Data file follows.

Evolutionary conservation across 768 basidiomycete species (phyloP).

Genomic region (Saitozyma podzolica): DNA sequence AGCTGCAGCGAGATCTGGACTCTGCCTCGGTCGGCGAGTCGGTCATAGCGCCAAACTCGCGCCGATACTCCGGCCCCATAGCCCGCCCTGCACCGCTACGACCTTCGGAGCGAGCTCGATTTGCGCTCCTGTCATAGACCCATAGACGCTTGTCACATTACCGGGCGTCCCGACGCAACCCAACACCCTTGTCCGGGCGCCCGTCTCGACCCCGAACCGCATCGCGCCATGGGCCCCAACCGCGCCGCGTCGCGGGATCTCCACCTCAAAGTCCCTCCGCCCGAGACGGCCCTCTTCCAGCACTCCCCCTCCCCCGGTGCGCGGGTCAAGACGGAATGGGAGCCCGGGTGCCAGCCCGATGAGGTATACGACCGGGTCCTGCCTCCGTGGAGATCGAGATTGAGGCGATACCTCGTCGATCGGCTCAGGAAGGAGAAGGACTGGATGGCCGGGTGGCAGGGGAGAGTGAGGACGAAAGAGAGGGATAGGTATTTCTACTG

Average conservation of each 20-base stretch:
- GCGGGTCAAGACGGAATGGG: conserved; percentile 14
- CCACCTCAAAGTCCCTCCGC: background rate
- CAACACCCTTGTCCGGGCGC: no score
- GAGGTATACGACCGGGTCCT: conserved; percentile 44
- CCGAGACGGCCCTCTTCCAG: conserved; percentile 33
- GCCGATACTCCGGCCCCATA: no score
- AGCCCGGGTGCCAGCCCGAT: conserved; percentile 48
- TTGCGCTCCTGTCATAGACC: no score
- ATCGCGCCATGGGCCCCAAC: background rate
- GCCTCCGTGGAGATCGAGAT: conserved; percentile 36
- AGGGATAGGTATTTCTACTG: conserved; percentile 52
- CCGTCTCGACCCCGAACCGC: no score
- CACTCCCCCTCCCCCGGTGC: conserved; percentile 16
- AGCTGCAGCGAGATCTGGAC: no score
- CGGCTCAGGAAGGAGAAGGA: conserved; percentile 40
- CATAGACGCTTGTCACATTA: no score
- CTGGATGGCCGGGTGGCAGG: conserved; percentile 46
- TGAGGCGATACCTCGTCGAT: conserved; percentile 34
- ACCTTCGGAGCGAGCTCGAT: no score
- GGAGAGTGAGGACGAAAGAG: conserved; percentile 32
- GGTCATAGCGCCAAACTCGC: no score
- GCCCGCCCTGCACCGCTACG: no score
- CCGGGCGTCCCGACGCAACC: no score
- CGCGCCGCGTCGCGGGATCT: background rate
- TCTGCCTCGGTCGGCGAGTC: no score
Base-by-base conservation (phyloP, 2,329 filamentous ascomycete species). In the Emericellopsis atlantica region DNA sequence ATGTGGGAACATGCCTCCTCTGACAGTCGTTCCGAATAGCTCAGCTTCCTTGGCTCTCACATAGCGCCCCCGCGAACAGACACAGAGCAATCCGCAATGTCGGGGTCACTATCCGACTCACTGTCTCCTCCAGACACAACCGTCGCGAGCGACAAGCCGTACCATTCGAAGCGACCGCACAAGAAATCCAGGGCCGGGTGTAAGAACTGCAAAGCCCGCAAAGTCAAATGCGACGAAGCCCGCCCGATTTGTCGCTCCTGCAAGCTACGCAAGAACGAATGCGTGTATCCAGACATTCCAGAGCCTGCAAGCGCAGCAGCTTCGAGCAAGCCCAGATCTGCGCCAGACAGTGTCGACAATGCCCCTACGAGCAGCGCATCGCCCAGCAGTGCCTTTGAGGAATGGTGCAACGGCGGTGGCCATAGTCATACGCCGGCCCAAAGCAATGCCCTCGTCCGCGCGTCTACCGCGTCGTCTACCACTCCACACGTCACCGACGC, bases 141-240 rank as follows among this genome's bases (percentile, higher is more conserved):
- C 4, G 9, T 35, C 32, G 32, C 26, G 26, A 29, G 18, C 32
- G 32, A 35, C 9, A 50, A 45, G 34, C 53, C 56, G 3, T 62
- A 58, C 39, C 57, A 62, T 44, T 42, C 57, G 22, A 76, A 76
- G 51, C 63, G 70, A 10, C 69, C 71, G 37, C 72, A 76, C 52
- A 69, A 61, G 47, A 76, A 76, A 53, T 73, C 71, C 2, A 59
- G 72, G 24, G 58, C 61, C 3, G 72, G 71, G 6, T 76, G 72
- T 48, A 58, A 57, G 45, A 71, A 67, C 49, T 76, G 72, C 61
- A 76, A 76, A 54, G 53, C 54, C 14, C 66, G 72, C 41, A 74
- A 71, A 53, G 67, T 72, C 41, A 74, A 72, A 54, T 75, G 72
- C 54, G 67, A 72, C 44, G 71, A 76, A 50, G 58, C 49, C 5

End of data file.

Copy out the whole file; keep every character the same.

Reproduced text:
Evolutionary conservation across 768 basidiomycete species (phyloP).

Genomic region (Saitozyma podzolica): DNA sequence AGCTGCAGCGAGATCTGGACTCTGCCTCGGTCGGCGAGTCGGTCATAGCGCCAAACTCGCGCCGATACTCCGGCCCCATAGCCCGCCCTGCACCGCTACGACCTTCGGAGCGAGCTCGATTTGCGCTCCTGTCATAGACCCATAGACGCTTGTCACATTACCGGGCGTCCCGACGCAACCCAACACCCTTGTCCGGGCGCCCGTCTCGACCCCGAACCGCATCGCGCCATGGGCCCCAACCGCGCCGCGTCGCGGGATCTCCACCTCAAAGTCCCTCCGCCCGAGACGGCCCTCTTCCAGCACTCCCCCTCCCCCGGTGCGCGGGTCAAGACGGAATGGGAGCCCGGGTGCCAGCCCGATGAGGTATACGACCGGGTCCTGCCTCCGTGGAGATCGAGATTGAGGCGATACCTCGTCGATCGGCTCAGGAAGGAGAAGGACTGGATGGCCGGGTGGCAGGGGAGAGTGAGGACGAAAGAGAGGGATAGGTATTTCTACTG

Average conservation of each 20-base stretch:
- GCGGGTCAAGACGGAATGGG: conserved; percentile 14
- CCACCTCAAAGTCCCTCCGC: background rate
- CAACACCCTTGTCCGGGCGC: no score
- GAGGTATACGACCGGGTCCT: conserved; percentile 44
- CCGAGACGGCCCTCTTCCAG: conserved; percentile 33
- GCCGATACTCCGGCCCCATA: no score
- AGCCCGGGTGCCAGCCCGAT: conserved; percentile 48
- TTGCGCTCCTGTCATAGACC: no score
- ATCGCGCCATGGGCCCCAAC: background rate
- GCCTCCGTGGAGATCGAGAT: conserved; percentile 36
- AGGGATAGGTATTTCTACTG: conserved; percentile 52
- CCGTCTCGACCCCGAACCGC: no score
- CACTCCCCCTCCCCCGGTGC: conserved; percentile 16
- AGCTGCAGCGAGATCTGGAC: no score
- CGGCTCAGGAAGGAGAAGGA: conserved; percentile 40
- CATAGACGCTTGTCACATTA: no score
- CTGGATGGCCGGGTGGCAGG: conserved; percentile 46
- TGAGGCGATACCTCGTCGAT: conserved; percentile 34
- ACCTTCGGAGCGAGCTCGAT: no score
- GGAGAGTGAGGACGAAAGAG: conserved; percentile 32
- GGTCATAGCGCCAAACTCGC: no score
- GCCCGCCCTGCACCGCTACG: no score
- CCGGGCGTCCCGACGCAACC: no score
- CGCGCCGCGTCGCGGGATCT: background rate
- TCTGCCTCGGTCGGCGAGTC: no score
Base-by-base conservation (phyloP, 2,329 filamentous ascomycete species). In the Emericellopsis atlantica region DNA sequence ATGTGGGAACATGCCTCCTCTGACAGTCGTTCCGAATAGCTCAGCTTCCTTGGCTCTCACATAGCGCCCCCGCGAACAGACACAGAGCAATCCGCAATGTCGGGGTCACTATCCGACTCACTGTCTCCTCCAGACACAACCGTCGCGAGCGACAAGCCGTACCATTCGAAGCGACCGCACAAGAAATCCAGGGCCGGGTGTAAGAACTGCAAAGCCCGCAAAGTCAAATGCGACGAAGCCCGCCCGATTTGTCGCTCCTGCAAGCTACGCAAGAACGAATGCGTGTATCCAGACATTCCAGAGCCTGCAAGCGCAGCAGCTTCGAGCAAGCCCAGATCTGCGCCAGACAGTGTCGACAATGCCCCTACGAGCAGCGCATCGCCCAGCAGTGCCTTTGAGGAATGGTGCAACGGCGGTGGCCATAGTCATACGCCGGCCCAAAGCAATGCCCTCGTCCGCGCGTCTACCGCGTCGTCTACCACTCCACACGTCACCGACGC, bases 141-240 rank as follows among this genome's bases (percentile, higher is more conserved):
- C 4, G 9, T 35, C 32, G 32, C 26, G 26, A 29, G 18, C 32
- G 32, A 35, C 9, A 50, A 45, G 34, C 53, C 56, G 3, T 62
- A 58, C 39, C 57, A 62, T 44, T 42, C 57, G 22, A 76, A 76
- G 51, C 63, G 70, A 10, C 69, C 71, G 37, C 72, A 76, C 52
- A 69, A 61, G 47, A 76, A 76, A 53, T 73, C 71, C 2, A 59
- G 72, G 24, G 58, C 61, C 3, G 72, G 71, G 6, T 76, G 72
- T 48, A 58, A 57, G 45, A 71, A 67, C 49, T 76, G 72, C 61
- A 76, A 76, A 54, G 53, C 54, C 14, C 66, G 72, C 41, A 74
- A 71, A 53, G 67, T 72, C 41, A 74, A 72, A 54, T 75, G 72
- C 54, G 67, A 72, C 44, G 71, A 76, A 50, G 58, C 49, C 5